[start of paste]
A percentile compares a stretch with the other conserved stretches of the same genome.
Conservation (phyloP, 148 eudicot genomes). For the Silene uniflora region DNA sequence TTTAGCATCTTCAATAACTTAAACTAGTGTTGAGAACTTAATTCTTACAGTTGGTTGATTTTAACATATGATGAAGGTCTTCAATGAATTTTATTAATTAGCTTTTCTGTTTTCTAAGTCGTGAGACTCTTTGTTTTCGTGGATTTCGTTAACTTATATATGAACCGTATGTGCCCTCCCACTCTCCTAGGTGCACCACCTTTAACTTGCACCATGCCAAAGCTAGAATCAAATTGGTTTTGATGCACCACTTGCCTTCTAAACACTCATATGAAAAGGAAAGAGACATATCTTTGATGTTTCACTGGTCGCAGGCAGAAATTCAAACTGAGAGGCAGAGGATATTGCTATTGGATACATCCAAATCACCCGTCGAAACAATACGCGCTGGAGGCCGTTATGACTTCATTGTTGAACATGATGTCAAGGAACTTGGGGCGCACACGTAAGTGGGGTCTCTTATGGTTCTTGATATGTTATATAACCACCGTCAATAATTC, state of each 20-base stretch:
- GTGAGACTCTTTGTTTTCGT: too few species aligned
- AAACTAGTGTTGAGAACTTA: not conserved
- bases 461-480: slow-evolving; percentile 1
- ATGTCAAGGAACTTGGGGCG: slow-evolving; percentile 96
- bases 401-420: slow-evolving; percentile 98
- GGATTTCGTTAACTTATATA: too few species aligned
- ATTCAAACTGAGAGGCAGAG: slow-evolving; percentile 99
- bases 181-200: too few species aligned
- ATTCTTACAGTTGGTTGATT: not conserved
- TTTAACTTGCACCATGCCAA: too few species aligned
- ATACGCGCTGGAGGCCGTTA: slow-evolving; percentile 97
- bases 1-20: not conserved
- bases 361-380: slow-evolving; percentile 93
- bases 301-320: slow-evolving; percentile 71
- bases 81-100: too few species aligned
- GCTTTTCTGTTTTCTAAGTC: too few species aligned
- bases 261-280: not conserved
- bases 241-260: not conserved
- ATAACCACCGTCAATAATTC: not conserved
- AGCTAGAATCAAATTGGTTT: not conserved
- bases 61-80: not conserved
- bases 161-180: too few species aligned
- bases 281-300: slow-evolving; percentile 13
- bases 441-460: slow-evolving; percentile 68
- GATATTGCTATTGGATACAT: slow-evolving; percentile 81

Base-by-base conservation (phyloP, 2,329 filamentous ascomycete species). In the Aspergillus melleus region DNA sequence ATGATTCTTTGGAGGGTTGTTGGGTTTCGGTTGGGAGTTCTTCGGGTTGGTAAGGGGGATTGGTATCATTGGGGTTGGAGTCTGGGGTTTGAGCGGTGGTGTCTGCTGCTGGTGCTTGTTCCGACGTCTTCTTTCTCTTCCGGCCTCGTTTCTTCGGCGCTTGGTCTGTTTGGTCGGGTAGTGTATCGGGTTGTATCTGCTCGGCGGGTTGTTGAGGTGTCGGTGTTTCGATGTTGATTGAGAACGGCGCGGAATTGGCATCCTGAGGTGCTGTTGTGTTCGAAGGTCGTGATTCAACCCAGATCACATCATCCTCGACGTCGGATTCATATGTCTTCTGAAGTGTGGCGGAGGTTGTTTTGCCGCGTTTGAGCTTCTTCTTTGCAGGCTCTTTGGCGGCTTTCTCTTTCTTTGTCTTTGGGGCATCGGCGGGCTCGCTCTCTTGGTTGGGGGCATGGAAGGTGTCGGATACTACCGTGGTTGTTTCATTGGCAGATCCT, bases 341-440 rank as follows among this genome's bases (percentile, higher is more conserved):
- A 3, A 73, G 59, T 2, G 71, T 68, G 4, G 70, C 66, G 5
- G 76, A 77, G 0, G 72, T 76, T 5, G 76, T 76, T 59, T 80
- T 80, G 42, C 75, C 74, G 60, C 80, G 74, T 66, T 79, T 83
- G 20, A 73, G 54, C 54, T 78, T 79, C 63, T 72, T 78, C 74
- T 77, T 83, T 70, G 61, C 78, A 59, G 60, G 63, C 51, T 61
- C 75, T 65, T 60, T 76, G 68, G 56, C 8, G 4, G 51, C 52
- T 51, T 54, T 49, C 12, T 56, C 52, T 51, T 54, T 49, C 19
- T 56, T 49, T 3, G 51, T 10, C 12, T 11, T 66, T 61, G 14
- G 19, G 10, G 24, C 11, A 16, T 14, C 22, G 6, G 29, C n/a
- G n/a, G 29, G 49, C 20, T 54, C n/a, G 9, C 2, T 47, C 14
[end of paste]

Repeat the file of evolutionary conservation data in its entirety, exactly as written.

A percentile compares a stretch with the other conserved stretches of the same genome.
Conservation (phyloP, 148 eudicot genomes). For the Silene uniflora region DNA sequence TTTAGCATCTTCAATAACTTAAACTAGTGTTGAGAACTTAATTCTTACAGTTGGTTGATTTTAACATATGATGAAGGTCTTCAATGAATTTTATTAATTAGCTTTTCTGTTTTCTAAGTCGTGAGACTCTTTGTTTTCGTGGATTTCGTTAACTTATATATGAACCGTATGTGCCCTCCCACTCTCCTAGGTGCACCACCTTTAACTTGCACCATGCCAAAGCTAGAATCAAATTGGTTTTGATGCACCACTTGCCTTCTAAACACTCATATGAAAAGGAAAGAGACATATCTTTGATGTTTCACTGGTCGCAGGCAGAAATTCAAACTGAGAGGCAGAGGATATTGCTATTGGATACATCCAAATCACCCGTCGAAACAATACGCGCTGGAGGCCGTTATGACTTCATTGTTGAACATGATGTCAAGGAACTTGGGGCGCACACGTAAGTGGGGTCTCTTATGGTTCTTGATATGTTATATAACCACCGTCAATAATTC, state of each 20-base stretch:
- GTGAGACTCTTTGTTTTCGT: too few species aligned
- AAACTAGTGTTGAGAACTTA: not conserved
- bases 461-480: slow-evolving; percentile 1
- ATGTCAAGGAACTTGGGGCG: slow-evolving; percentile 96
- bases 401-420: slow-evolving; percentile 98
- GGATTTCGTTAACTTATATA: too few species aligned
- ATTCAAACTGAGAGGCAGAG: slow-evolving; percentile 99
- bases 181-200: too few species aligned
- ATTCTTACAGTTGGTTGATT: not conserved
- TTTAACTTGCACCATGCCAA: too few species aligned
- ATACGCGCTGGAGGCCGTTA: slow-evolving; percentile 97
- bases 1-20: not conserved
- bases 361-380: slow-evolving; percentile 93
- bases 301-320: slow-evolving; percentile 71
- bases 81-100: too few species aligned
- GCTTTTCTGTTTTCTAAGTC: too few species aligned
- bases 261-280: not conserved
- bases 241-260: not conserved
- ATAACCACCGTCAATAATTC: not conserved
- AGCTAGAATCAAATTGGTTT: not conserved
- bases 61-80: not conserved
- bases 161-180: too few species aligned
- bases 281-300: slow-evolving; percentile 13
- bases 441-460: slow-evolving; percentile 68
- GATATTGCTATTGGATACAT: slow-evolving; percentile 81

Base-by-base conservation (phyloP, 2,329 filamentous ascomycete species). In the Aspergillus melleus region DNA sequence ATGATTCTTTGGAGGGTTGTTGGGTTTCGGTTGGGAGTTCTTCGGGTTGGTAAGGGGGATTGGTATCATTGGGGTTGGAGTCTGGGGTTTGAGCGGTGGTGTCTGCTGCTGGTGCTTGTTCCGACGTCTTCTTTCTCTTCCGGCCTCGTTTCTTCGGCGCTTGGTCTGTTTGGTCGGGTAGTGTATCGGGTTGTATCTGCTCGGCGGGTTGTTGAGGTGTCGGTGTTTCGATGTTGATTGAGAACGGCGCGGAATTGGCATCCTGAGGTGCTGTTGTGTTCGAAGGTCGTGATTCAACCCAGATCACATCATCCTCGACGTCGGATTCATATGTCTTCTGAAGTGTGGCGGAGGTTGTTTTGCCGCGTTTGAGCTTCTTCTTTGCAGGCTCTTTGGCGGCTTTCTCTTTCTTTGTCTTTGGGGCATCGGCGGGCTCGCTCTCTTGGTTGGGGGCATGGAAGGTGTCGGATACTACCGTGGTTGTTTCATTGGCAGATCCT, bases 341-440 rank as follows among this genome's bases (percentile, higher is more conserved):
- A 3, A 73, G 59, T 2, G 71, T 68, G 4, G 70, C 66, G 5
- G 76, A 77, G 0, G 72, T 76, T 5, G 76, T 76, T 59, T 80
- T 80, G 42, C 75, C 74, G 60, C 80, G 74, T 66, T 79, T 83
- G 20, A 73, G 54, C 54, T 78, T 79, C 63, T 72, T 78, C 74
- T 77, T 83, T 70, G 61, C 78, A 59, G 60, G 63, C 51, T 61
- C 75, T 65, T 60, T 76, G 68, G 56, C 8, G 4, G 51, C 52
- T 51, T 54, T 49, C 12, T 56, C 52, T 51, T 54, T 49, C 19
- T 56, T 49, T 3, G 51, T 10, C 12, T 11, T 66, T 61, G 14
- G 19, G 10, G 24, C 11, A 16, T 14, C 22, G 6, G 29, C n/a
- G n/a, G 29, G 49, C 20, T 54, C n/a, G 9, C 2, T 47, C 14